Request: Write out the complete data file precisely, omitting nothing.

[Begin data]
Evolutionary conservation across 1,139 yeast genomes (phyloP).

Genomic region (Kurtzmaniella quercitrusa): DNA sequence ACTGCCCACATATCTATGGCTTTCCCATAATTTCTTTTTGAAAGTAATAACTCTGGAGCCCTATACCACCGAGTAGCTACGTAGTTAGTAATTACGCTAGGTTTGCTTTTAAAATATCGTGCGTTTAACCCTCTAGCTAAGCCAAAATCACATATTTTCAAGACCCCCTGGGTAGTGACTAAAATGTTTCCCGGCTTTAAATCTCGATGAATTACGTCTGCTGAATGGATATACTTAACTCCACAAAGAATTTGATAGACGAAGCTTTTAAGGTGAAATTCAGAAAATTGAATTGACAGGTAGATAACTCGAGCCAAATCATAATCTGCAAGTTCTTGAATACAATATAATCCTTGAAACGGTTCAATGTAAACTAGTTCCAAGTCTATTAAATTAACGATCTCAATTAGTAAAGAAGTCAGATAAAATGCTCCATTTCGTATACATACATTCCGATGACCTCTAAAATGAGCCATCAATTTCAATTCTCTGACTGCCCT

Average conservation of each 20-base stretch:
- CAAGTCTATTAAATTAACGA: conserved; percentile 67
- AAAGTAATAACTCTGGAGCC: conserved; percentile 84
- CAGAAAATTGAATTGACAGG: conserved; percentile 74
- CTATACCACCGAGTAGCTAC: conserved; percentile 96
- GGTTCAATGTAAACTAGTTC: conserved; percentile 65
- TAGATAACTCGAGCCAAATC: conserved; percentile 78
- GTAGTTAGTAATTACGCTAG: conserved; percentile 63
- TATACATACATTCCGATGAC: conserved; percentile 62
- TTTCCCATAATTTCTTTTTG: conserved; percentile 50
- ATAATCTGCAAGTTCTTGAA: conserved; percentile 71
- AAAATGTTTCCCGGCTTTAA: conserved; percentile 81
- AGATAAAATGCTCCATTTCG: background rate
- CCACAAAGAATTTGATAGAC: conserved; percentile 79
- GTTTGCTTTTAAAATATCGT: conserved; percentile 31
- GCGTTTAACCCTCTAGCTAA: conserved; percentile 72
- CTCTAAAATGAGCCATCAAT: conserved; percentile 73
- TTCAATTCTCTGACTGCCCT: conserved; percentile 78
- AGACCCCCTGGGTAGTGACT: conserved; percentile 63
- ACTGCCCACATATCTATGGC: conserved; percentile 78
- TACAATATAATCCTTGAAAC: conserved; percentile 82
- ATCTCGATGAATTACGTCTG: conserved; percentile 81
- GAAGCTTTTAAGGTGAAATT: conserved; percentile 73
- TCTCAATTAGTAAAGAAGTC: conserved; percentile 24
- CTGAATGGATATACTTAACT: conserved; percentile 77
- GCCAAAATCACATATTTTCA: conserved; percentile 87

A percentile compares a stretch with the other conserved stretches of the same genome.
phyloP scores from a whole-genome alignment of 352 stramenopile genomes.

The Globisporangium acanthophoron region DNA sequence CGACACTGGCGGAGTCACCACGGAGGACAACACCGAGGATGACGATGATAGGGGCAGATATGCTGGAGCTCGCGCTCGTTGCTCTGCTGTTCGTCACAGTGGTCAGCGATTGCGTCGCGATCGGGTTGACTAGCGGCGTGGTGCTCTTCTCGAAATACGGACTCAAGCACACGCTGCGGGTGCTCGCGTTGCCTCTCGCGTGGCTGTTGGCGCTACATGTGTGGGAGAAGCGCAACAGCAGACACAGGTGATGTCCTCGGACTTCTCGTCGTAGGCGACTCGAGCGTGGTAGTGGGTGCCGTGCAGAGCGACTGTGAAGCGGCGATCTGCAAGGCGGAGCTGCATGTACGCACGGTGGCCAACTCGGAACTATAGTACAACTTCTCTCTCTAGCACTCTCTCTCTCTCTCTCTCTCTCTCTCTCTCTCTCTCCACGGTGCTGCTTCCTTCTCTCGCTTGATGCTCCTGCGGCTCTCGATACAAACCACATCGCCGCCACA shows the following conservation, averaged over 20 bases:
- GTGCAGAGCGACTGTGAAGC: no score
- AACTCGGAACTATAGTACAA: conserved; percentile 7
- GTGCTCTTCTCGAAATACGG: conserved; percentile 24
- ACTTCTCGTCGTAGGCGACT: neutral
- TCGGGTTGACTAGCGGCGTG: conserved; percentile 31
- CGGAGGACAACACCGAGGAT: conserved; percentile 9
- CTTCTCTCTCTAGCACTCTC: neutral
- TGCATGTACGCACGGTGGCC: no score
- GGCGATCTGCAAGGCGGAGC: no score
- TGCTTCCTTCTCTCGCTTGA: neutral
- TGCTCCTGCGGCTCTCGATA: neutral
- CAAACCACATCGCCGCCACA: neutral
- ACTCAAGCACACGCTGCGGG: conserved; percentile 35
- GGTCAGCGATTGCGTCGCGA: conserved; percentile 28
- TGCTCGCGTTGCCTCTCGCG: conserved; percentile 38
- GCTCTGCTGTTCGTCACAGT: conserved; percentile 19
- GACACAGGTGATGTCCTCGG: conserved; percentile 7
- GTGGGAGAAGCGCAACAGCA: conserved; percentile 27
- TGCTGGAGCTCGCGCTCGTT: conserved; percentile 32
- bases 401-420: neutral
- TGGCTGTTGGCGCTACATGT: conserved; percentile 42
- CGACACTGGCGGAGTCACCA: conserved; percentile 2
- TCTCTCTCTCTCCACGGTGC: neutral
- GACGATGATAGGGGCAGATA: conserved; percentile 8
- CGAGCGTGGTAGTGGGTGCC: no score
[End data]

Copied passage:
Evolutionary conservation across 1,139 yeast genomes (phyloP).

Genomic region (Kurtzmaniella quercitrusa): DNA sequence ACTGCCCACATATCTATGGCTTTCCCATAATTTCTTTTTGAAAGTAATAACTCTGGAGCCCTATACCACCGAGTAGCTACGTAGTTAGTAATTACGCTAGGTTTGCTTTTAAAATATCGTGCGTTTAACCCTCTAGCTAAGCCAAAATCACATATTTTCAAGACCCCCTGGGTAGTGACTAAAATGTTTCCCGGCTTTAAATCTCGATGAATTACGTCTGCTGAATGGATATACTTAACTCCACAAAGAATTTGATAGACGAAGCTTTTAAGGTGAAATTCAGAAAATTGAATTGACAGGTAGATAACTCGAGCCAAATCATAATCTGCAAGTTCTTGAATACAATATAATCCTTGAAACGGTTCAATGTAAACTAGTTCCAAGTCTATTAAATTAACGATCTCAATTAGTAAAGAAGTCAGATAAAATGCTCCATTTCGTATACATACATTCCGATGACCTCTAAAATGAGCCATCAATTTCAATTCTCTGACTGCCCT

Average conservation of each 20-base stretch:
- CAAGTCTATTAAATTAACGA: conserved; percentile 67
- AAAGTAATAACTCTGGAGCC: conserved; percentile 84
- CAGAAAATTGAATTGACAGG: conserved; percentile 74
- CTATACCACCGAGTAGCTAC: conserved; percentile 96
- GGTTCAATGTAAACTAGTTC: conserved; percentile 65
- TAGATAACTCGAGCCAAATC: conserved; percentile 78
- GTAGTTAGTAATTACGCTAG: conserved; percentile 63
- TATACATACATTCCGATGAC: conserved; percentile 62
- TTTCCCATAATTTCTTTTTG: conserved; percentile 50
- ATAATCTGCAAGTTCTTGAA: conserved; percentile 71
- AAAATGTTTCCCGGCTTTAA: conserved; percentile 81
- AGATAAAATGCTCCATTTCG: background rate
- CCACAAAGAATTTGATAGAC: conserved; percentile 79
- GTTTGCTTTTAAAATATCGT: conserved; percentile 31
- GCGTTTAACCCTCTAGCTAA: conserved; percentile 72
- CTCTAAAATGAGCCATCAAT: conserved; percentile 73
- TTCAATTCTCTGACTGCCCT: conserved; percentile 78
- AGACCCCCTGGGTAGTGACT: conserved; percentile 63
- ACTGCCCACATATCTATGGC: conserved; percentile 78
- TACAATATAATCCTTGAAAC: conserved; percentile 82
- ATCTCGATGAATTACGTCTG: conserved; percentile 81
- GAAGCTTTTAAGGTGAAATT: conserved; percentile 73
- TCTCAATTAGTAAAGAAGTC: conserved; percentile 24
- CTGAATGGATATACTTAACT: conserved; percentile 77
- GCCAAAATCACATATTTTCA: conserved; percentile 87

A percentile compares a stretch with the other conserved stretches of the same genome.
phyloP scores from a whole-genome alignment of 352 stramenopile genomes.

The Globisporangium acanthophoron region DNA sequence CGACACTGGCGGAGTCACCACGGAGGACAACACCGAGGATGACGATGATAGGGGCAGATATGCTGGAGCTCGCGCTCGTTGCTCTGCTGTTCGTCACAGTGGTCAGCGATTGCGTCGCGATCGGGTTGACTAGCGGCGTGGTGCTCTTCTCGAAATACGGACTCAAGCACACGCTGCGGGTGCTCGCGTTGCCTCTCGCGTGGCTGTTGGCGCTACATGTGTGGGAGAAGCGCAACAGCAGACACAGGTGATGTCCTCGGACTTCTCGTCGTAGGCGACTCGAGCGTGGTAGTGGGTGCCGTGCAGAGCGACTGTGAAGCGGCGATCTGCAAGGCGGAGCTGCATGTACGCACGGTGGCCAACTCGGAACTATAGTACAACTTCTCTCTCTAGCACTCTCTCTCTCTCTCTCTCTCTCTCTCTCTCTCTCTCCACGGTGCTGCTTCCTTCTCTCGCTTGATGCTCCTGCGGCTCTCGATACAAACCACATCGCCGCCACA shows the following conservation, averaged over 20 bases:
- GTGCAGAGCGACTGTGAAGC: no score
- AACTCGGAACTATAGTACAA: conserved; percentile 7
- GTGCTCTTCTCGAAATACGG: conserved; percentile 24
- ACTTCTCGTCGTAGGCGACT: neutral
- TCGGGTTGACTAGCGGCGTG: conserved; percentile 31
- CGGAGGACAACACCGAGGAT: conserved; percentile 9
- CTTCTCTCTCTAGCACTCTC: neutral
- TGCATGTACGCACGGTGGCC: no score
- GGCGATCTGCAAGGCGGAGC: no score
- TGCTTCCTTCTCTCGCTTGA: neutral
- TGCTCCTGCGGCTCTCGATA: neutral
- CAAACCACATCGCCGCCACA: neutral
- ACTCAAGCACACGCTGCGGG: conserved; percentile 35
- GGTCAGCGATTGCGTCGCGA: conserved; percentile 28
- TGCTCGCGTTGCCTCTCGCG: conserved; percentile 38
- GCTCTGCTGTTCGTCACAGT: conserved; percentile 19
- GACACAGGTGATGTCCTCGG: conserved; percentile 7
- GTGGGAGAAGCGCAACAGCA: conserved; percentile 27
- TGCTGGAGCTCGCGCTCGTT: conserved; percentile 32
- bases 401-420: neutral
- TGGCTGTTGGCGCTACATGT: conserved; percentile 42
- CGACACTGGCGGAGTCACCA: conserved; percentile 2
- TCTCTCTCTCTCCACGGTGC: neutral
- GACGATGATAGGGGCAGATA: conserved; percentile 8
- CGAGCGTGGTAGTGGGTGCC: no score